Sunday, October 4, 2020

Review: Every Day We Get More Illegal by Juan Felipe Herrera

Every Day We Get More Illegal by Juan Felipe Herrera
Reviewed by Greg Gilbert for Cholla Needles

With all books, but particularly poetry, titles matter. Who is this “We”? What is meant by “More Illegal”? More illegal than what? The publisher is City Lights Books in San Francisco. Think of City Lights, and various writers of note emerge: Ginsberg, Bukowski, Kerouac, Burroughs, and the eternal Ferlinghetti, now 101 and still writing. With City Lights, there arrives a question of audience. Who is the poet addressing? Published in 2020, this is a contemporary work, perhaps even an urgent appeal, so let us go and make our visit.

The cover offers a clue, suggestive of a high resolution photograph, the dark areas assembling into a partially obscured face, half in repose, half vigilant, perhaps an indigenous visage, a countenance for the reader to assemble. The art is titled “Detention X,” and is by the author, markers on found cardboard. The dedication begins “for all the migrants, immigrants and refugees suffering from the border installations within the United Sates, at the border crossing and throughout Latin America.” The dedication is “for a borderless society and world, made of relentless unity and giving.” Is it likely that refugees suffering at border crossings are the intended audience? If not, then whom?

Herrera’s book is as much a study of text as of white space. Pages that are haiku brief, “Your consciousness / is ever expanding /                onto infinity.

Other pages give us short prose poetry paragraphs, journal entries, one titled “America We Talk About It.” “ . . . First I had to learn. Over decades – to take care of myself. Are you listening.” The entry describes the “pebble by pebble” discovery of his “true inner self.” In 120 words, he pushes away his heritage only to learn “too late there was no way I could bring them back I could not rewind the clock.” It concludes with a quiet finality, “Now we – are here.” This is a book about discovery, passages that appeal to our better natures, our affluence, our complicity, and our common humanity. The poem “Basho & Mandela” sets out two paths that converge on a single destination: “freedom.” [See the poem, and hear Hererra read this poem by clicking here - source: The New Yorker]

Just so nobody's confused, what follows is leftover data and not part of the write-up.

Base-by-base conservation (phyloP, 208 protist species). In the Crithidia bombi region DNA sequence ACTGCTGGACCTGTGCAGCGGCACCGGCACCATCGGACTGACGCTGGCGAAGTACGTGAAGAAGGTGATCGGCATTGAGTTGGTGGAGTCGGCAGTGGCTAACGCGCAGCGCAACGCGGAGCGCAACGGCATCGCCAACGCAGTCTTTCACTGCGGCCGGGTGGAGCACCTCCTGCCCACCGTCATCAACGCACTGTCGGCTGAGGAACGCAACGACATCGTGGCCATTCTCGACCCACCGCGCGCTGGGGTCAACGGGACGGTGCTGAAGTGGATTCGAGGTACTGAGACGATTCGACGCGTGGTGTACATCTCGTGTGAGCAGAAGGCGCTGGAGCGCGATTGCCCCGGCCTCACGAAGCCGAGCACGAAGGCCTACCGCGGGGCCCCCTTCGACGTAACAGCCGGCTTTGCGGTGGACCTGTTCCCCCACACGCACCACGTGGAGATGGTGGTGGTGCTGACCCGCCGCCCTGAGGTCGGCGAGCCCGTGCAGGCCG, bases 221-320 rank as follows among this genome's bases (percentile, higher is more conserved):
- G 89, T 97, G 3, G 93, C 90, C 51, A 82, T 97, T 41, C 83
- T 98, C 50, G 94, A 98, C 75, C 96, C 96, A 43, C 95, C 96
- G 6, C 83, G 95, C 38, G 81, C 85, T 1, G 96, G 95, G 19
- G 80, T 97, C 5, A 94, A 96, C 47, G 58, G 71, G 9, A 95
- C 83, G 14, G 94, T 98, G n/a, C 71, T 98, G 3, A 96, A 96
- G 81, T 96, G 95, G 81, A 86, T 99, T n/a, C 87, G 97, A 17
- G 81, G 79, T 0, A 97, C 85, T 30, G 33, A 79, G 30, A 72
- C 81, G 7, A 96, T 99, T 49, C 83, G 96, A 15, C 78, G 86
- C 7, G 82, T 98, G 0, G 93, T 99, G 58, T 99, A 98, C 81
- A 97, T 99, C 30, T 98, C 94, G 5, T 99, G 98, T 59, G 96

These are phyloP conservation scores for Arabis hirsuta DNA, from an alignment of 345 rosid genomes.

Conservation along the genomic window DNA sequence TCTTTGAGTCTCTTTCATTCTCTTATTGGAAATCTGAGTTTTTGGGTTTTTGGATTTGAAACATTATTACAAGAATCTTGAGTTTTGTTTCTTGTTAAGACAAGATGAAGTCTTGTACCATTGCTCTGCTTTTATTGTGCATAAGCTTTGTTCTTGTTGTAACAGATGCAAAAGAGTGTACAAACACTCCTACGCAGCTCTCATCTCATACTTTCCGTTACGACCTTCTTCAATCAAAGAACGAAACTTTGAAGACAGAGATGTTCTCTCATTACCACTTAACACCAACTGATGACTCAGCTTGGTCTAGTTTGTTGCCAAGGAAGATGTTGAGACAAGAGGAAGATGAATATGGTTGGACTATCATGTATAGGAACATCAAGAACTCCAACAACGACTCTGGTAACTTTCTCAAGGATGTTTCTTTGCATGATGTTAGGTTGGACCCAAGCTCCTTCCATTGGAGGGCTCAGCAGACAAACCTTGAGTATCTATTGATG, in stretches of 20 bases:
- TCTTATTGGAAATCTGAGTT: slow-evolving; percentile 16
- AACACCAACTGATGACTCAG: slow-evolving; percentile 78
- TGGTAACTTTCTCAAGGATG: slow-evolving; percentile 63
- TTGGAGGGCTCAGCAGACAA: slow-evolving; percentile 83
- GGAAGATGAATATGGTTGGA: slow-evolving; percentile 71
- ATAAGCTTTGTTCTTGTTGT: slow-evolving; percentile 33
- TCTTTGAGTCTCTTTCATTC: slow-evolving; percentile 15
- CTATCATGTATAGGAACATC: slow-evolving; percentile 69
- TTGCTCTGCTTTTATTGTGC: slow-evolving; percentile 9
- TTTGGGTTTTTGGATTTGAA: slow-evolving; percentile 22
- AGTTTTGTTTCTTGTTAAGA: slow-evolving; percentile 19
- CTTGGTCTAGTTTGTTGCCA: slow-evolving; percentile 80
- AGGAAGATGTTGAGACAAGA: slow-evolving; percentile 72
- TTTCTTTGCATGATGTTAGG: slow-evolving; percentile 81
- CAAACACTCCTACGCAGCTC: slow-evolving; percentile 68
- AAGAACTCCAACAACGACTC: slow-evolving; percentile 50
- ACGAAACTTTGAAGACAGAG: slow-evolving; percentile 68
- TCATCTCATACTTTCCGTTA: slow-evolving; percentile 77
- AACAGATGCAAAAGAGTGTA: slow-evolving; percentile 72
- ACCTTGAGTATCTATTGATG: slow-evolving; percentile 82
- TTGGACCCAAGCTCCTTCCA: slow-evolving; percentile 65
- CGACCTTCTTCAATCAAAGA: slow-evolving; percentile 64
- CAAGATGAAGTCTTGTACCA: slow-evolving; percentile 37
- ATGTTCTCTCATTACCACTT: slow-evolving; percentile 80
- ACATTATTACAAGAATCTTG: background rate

As we follow Herrera’s journey, his love of poetry and language is a given, and an appeal to pay attention. Some readers may take offense and feel unfairly indicted by his words at times. A 480 word prose poem, “You Just Don’t Talk About It” employs the “You” that can only be the reader, perhaps those who would purchase a book from City Lights, and offers a litany of sorrows. The poem begins “Lissen: you just don’t,” and sets out the horrors and vanities that frame our lives, “. . . you prefer the holiday merchandise the rational vacuum you just don’t care about the pushed out the stopped out the forced out the starved out the fenced out the shot down the cut back the asphalted out on the other side of the track the suicide the hanged w/ a bedsheet . . ..” And then in direct address, “I know you heard this all before you have the smart language your lawyers lawyers for your lawyers you have your corporate privacy but you do not notice you do not walk you do not enter you do not get near you stay there where you are at this moment you do not care about the coldshot murder in the car at the tip of your open mouth gun you do not care . . ..” Indeed, one may read blame, and/or one may read a voice crying in the wilderness.

In “Don’t Push the Button,” Herrera equates the button to “wall of Patrols,” to a “30 billion dollar aircraft carrier,” and references an “off-kilter” that is “beyond Milton and Sappho / it is beyond Pas and Ko Un it is beyond all the African / drummers . . ..”  Following this are pages where the importance of isolated lines are framed by expanses of white space. “underneath the code of the wall things are always / in motion /                              while we wait to cross.” And several pages later, the poem “Ko Un Says,” concludes, “there is a line of quail leading to the meadows / outside the city the persimmons are exactly / the color they should be.”